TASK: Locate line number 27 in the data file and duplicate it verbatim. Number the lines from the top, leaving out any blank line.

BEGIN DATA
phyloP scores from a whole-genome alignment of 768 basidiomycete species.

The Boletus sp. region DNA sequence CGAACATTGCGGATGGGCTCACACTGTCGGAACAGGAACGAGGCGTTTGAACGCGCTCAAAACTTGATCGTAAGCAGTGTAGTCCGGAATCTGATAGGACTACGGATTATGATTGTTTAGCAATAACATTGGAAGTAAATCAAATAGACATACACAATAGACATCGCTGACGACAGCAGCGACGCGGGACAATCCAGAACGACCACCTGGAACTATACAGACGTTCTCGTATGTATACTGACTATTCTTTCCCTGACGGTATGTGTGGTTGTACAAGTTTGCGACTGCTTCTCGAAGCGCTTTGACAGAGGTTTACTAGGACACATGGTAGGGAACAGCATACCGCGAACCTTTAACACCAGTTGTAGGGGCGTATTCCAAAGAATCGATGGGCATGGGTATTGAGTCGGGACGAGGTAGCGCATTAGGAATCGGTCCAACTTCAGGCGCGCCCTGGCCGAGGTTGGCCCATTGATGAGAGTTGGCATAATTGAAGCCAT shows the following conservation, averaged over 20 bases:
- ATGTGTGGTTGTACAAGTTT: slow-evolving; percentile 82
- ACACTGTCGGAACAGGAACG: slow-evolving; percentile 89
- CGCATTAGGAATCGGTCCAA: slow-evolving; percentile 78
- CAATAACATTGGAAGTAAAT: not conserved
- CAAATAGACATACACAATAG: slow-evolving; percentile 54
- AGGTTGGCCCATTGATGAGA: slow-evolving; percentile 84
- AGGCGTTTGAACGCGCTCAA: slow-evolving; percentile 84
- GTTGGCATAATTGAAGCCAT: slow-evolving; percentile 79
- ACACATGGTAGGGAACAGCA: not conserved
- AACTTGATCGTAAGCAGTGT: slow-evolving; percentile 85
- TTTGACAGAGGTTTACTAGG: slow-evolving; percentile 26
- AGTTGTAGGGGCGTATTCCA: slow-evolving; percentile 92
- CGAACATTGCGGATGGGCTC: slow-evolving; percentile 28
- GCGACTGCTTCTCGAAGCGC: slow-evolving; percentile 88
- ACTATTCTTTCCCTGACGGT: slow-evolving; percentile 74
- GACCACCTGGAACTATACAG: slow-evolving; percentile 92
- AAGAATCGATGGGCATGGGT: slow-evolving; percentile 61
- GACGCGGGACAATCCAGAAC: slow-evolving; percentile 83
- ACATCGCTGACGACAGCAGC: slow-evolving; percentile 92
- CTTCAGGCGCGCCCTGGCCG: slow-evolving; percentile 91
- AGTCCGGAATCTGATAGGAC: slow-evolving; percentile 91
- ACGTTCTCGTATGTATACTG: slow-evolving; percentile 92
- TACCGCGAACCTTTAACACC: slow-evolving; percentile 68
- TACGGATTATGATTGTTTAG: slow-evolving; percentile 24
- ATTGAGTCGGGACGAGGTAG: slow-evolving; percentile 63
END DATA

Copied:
- ATTGAGTCGGGACGAGGTAG: slow-evolving; percentile 63